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The Edwardian novelist D.H. Lawrence (1885-1930) lived and wrote with the fury of a thousand suns. His novels Lady Chatterley’s Lover, Sons and Lovers, Women in Love, and The Rainbow are commonly regarded as some of the greatest novels in literature – and for Lawrence, who also wrote eight other novels, ten collections of short stories, and 800 poems, they were only a fraction of his volcanic outpouring of words and ideas. How did this son of a barely literate coal miner end up one of the most prolific and sensational writers ever to have lived? What fueled his passions? How did he channel his highly imaginative world views into his novels? And what are we to make of him today? Host Jacke Wilson takes a look at the man who called himself a “savage pilgrim.”
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“Handel – Entrance to the Queen of Sheba” by Advent Chamber Orchestra (From the Free Music Archive / CC by SA).
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The story begins with a great moment in literary autobiography – well, fine, let’s go ahead and say its one of the great moments in the history of literature itself. I have a personal story to throw in at the end. But the story begins here, in the famous passage in which Ford Madox Ford recounts his discovery of a then-unknown writer: Continue reading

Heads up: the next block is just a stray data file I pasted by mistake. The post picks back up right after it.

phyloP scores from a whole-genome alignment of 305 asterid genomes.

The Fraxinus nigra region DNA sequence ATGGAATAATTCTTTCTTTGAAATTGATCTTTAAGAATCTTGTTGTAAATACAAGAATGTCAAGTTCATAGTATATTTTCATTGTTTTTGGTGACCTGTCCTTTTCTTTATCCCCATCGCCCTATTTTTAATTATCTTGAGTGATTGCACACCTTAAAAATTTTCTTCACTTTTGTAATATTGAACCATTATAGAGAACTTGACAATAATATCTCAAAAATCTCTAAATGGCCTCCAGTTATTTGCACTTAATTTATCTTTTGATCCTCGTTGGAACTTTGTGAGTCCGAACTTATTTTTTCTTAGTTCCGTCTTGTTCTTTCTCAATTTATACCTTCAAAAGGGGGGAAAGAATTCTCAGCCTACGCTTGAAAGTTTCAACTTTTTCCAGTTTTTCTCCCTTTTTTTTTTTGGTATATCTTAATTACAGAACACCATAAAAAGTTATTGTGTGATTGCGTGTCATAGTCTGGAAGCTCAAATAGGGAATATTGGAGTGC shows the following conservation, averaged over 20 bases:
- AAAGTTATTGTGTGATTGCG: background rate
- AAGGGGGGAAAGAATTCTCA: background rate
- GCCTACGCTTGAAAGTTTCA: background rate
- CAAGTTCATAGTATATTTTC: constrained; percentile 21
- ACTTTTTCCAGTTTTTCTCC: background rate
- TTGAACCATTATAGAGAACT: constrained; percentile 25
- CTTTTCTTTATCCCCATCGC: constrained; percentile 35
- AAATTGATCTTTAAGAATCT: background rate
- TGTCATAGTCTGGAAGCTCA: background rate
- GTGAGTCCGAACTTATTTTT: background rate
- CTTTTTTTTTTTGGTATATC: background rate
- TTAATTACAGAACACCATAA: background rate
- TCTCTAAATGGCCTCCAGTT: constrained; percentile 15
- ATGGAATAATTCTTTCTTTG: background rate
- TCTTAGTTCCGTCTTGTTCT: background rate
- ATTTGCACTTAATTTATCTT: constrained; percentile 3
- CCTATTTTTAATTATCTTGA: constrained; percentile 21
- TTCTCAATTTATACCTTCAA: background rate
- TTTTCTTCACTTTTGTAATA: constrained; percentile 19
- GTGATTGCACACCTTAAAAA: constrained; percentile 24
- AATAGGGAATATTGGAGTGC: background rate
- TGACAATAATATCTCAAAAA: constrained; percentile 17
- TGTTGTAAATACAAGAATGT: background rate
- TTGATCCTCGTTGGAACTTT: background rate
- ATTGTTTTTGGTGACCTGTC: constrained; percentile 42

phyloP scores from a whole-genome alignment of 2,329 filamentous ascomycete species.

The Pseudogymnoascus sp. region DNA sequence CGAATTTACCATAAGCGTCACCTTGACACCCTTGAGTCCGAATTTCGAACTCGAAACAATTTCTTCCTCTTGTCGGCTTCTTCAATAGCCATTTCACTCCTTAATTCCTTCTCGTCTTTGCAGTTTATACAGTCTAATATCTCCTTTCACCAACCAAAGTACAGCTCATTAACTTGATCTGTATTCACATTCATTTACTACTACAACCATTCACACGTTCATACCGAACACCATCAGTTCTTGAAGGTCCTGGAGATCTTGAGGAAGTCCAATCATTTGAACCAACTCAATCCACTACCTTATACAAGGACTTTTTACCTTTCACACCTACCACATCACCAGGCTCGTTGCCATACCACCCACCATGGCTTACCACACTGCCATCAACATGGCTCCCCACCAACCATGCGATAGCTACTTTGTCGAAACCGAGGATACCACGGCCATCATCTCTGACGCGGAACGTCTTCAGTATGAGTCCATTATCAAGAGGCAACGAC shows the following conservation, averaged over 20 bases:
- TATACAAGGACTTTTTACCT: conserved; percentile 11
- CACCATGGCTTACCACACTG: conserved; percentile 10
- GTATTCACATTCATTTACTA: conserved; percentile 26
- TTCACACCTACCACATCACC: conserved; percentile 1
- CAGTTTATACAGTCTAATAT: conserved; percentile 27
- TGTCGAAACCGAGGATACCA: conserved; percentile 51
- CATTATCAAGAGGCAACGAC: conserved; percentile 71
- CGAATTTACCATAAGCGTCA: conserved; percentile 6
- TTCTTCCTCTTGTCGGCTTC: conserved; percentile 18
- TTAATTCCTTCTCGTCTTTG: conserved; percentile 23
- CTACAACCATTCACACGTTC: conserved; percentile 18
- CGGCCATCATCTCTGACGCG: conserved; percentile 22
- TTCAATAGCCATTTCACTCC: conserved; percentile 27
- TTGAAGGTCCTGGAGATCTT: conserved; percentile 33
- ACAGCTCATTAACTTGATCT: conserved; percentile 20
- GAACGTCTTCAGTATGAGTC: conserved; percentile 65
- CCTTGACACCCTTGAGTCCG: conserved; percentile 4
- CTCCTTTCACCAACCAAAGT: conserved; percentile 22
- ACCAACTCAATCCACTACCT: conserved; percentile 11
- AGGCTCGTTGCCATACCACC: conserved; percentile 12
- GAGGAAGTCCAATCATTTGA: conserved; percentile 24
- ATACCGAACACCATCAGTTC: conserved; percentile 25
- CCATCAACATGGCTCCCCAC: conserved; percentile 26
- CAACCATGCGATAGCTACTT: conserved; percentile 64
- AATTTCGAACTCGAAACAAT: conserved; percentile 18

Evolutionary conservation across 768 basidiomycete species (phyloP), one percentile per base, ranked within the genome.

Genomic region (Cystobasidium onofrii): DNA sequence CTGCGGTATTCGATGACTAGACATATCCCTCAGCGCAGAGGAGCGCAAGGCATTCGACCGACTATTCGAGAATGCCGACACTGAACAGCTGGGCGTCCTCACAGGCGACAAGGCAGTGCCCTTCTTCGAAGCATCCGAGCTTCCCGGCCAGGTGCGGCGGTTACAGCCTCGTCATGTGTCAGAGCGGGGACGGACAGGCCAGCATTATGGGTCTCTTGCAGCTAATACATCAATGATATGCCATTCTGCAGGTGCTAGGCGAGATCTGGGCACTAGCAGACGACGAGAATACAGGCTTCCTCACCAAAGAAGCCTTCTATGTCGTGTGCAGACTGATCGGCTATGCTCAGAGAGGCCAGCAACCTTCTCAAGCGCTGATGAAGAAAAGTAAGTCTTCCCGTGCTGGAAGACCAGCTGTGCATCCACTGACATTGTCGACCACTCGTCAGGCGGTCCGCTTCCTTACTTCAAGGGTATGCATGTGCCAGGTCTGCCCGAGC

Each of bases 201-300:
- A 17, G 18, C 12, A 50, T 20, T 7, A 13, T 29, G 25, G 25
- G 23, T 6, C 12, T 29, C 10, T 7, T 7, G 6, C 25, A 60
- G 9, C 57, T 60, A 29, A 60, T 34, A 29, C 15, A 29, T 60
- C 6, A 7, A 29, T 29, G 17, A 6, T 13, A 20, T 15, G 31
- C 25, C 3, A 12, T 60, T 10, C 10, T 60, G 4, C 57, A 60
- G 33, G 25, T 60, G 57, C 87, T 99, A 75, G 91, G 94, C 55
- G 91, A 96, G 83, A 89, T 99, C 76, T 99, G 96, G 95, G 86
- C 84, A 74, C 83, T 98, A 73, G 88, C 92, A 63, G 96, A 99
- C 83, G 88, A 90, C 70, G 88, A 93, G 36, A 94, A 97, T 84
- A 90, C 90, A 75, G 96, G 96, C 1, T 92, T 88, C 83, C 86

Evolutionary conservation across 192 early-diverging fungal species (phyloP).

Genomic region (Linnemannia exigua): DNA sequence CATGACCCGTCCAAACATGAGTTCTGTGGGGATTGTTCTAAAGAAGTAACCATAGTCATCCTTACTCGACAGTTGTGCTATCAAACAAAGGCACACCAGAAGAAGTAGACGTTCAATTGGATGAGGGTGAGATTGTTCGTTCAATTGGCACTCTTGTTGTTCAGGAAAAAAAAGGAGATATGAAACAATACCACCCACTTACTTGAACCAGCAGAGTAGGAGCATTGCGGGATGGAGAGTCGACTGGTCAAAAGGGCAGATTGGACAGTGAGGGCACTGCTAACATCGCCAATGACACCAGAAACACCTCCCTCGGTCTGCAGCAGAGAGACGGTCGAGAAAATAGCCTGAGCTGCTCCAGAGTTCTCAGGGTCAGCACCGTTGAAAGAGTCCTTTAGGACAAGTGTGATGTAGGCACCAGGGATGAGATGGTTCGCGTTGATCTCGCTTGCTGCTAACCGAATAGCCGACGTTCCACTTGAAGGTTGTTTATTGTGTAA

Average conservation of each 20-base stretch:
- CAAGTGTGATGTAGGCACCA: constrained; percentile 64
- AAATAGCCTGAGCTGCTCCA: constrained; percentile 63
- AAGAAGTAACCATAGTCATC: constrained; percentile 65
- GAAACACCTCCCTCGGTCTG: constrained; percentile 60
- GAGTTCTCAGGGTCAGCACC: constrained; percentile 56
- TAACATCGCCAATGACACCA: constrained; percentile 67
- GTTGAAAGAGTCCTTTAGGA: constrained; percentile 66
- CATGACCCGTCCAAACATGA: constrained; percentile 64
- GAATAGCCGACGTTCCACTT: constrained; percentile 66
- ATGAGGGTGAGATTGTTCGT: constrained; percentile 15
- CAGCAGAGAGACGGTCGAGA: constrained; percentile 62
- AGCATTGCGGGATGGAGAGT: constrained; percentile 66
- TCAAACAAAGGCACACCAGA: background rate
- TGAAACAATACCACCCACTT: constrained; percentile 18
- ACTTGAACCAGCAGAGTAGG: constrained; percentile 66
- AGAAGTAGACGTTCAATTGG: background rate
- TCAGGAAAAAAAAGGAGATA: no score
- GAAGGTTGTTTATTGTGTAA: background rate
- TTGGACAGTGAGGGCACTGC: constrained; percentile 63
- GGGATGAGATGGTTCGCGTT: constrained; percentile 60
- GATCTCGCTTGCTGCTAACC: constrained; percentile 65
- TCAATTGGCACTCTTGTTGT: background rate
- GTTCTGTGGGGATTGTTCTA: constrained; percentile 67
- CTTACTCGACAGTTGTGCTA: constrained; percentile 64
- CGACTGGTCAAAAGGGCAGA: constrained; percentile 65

This story starts with a great moment in literary autobiography – well, fine, let’s go ahead and say it has a claim to being one of the great moments in the history of literature. I have a personal story of my own to throw in at the end. But the story begins here, in the famous passage in which Ford Madox Ford recounts his discovery of a then-unknown writer:
In the year when my eyes first fell on words written by Norman Douglas, G. H. Tomlinson, Wyndham Lewis, Ezra Pound, and others . . . — upon a day I received a letter from a young schoolteacher in Nottingham. I can still see the handwriting—as if drawn with sepia rather than written in ink, on grey-blue notepaper. It said that the writer knew a young man who wrote, as she thought, admirably but was too shy to send his work to editors. Would I care to see some of his writing?
In that way I came to read the first words of a new author:
“The small locomotive engine, Number 4, came clanking, stumbling down from Selston with seven full waggons. It appeared round the corner with loud threats of speed but the colt that it startled from among the gorse which still flickered indistinctly in the raw afternoon, outdistanced it in a canter. A woman walking up the railway line to Underwood, held her basket aside and watched the footplate of the engine advancing.”
I was reading in the twilight in the long eighteenth-century room that was at once the office of the English Review and my drawing-room. My eyes were tired; I had been reading all day so I did not go any further with the story…. I laid it in the basket for accepted manuscripts. My secretary looked up and said: ‘You’ve got another genius?’ I answered: ‘It’s a big one this time,’ and went upstairs to dress. (Ford Madox Ford, Portraits from Life (Boston, 1937), 70-71.)
Years ago I was taking a course co-taught by two professors, one charming and voluble, the other quiet and wise. The charming professor read the passage without revealing the ending. “Can anyone guess who Ford Madox Ford was describing?” he asked.